Vol. 7 No. 2 (2023)
Peer Reviewed Articles

How Can Girls’ Education and Family Planning Improve Community Resilience to Climate Change in the Sahel?

Paige Passano
OASIS / University of California, Berkeley
Min Ah Choi
Health Promotion Office Manager/ CME Coordinator University Health Services, University of California, Berkeley
Matt Matusiewicz
University of California, Berkeley

Published 2023-07-19 — Updated on 2023-08-29


  • population,
  • climate change,
  • resilience,
  • adaptation,
  • family planning,
  • girls' education
  • ...More

How to Cite

Passano, Paige, Min Ah Choi, and Matt Matusiewicz. 2023. “How Can Girls’ Education and Family Planning Improve Community Resilience to Climate Change in the Sahel?”. The Journal of Population and Sustainability 7 (2):59-88. https://doi.org/10.3197/JPS.63799953906869.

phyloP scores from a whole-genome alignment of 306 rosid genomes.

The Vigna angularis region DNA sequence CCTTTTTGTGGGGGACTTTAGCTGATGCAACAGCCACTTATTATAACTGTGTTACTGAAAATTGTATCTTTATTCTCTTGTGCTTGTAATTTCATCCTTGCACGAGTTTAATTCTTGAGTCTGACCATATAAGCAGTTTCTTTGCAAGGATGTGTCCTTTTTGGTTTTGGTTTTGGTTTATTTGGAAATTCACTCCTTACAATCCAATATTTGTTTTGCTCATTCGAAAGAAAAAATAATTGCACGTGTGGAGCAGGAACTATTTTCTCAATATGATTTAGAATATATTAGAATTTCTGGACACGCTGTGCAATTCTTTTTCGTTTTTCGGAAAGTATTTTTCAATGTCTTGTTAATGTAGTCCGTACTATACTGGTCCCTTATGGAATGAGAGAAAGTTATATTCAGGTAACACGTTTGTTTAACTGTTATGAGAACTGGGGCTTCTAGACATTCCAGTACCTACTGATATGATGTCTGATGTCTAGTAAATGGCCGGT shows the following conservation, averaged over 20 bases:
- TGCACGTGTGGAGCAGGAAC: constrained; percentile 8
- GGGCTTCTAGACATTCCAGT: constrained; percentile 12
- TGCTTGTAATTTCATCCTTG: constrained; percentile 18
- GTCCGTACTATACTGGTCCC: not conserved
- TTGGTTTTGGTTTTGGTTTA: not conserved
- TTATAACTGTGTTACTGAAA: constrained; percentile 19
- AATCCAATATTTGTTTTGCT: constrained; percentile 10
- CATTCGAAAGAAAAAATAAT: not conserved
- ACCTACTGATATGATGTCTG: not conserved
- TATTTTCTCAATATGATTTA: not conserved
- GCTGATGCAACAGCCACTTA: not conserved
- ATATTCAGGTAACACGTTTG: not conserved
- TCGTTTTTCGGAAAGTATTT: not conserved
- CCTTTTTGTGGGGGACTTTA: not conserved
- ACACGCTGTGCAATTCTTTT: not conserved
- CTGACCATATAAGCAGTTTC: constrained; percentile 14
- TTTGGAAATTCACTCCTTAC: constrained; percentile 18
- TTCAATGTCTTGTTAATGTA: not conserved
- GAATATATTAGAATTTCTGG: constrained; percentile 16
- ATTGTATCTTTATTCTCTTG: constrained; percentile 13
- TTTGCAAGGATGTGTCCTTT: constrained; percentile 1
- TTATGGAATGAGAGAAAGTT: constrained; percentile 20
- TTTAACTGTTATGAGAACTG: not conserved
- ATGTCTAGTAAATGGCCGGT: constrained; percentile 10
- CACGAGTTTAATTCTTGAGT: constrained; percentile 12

Population growth and climate change are currently the two greatest threats to food security in the Sahel region of Africa. The population of the countries that make up the Sahel is projected to nearly double by 2050, from 506 million to 912 million. Paired with the expected rise in temperature and increased frequency of extreme climatic events, these numbers could quickly overwhelm relief efforts. Strengthening human capital and economic stability are critical to prevent catastrophic suffering. This article recommends two evidence-based approaches that expand women’s autonomy and support their income-earning potential while building resilience to climate change. The first recommendation, would be greater investments in adolescent girls’ education and autonomy, including efforts to delay marriage and childbearing. The second calls for an improvement in the availability and quality of reproductive health services, with a special focus on voluntary family planning. These interventions can increase incomes, reproductive autonomy and gender equity which build community resilience and adaptability to climate change.


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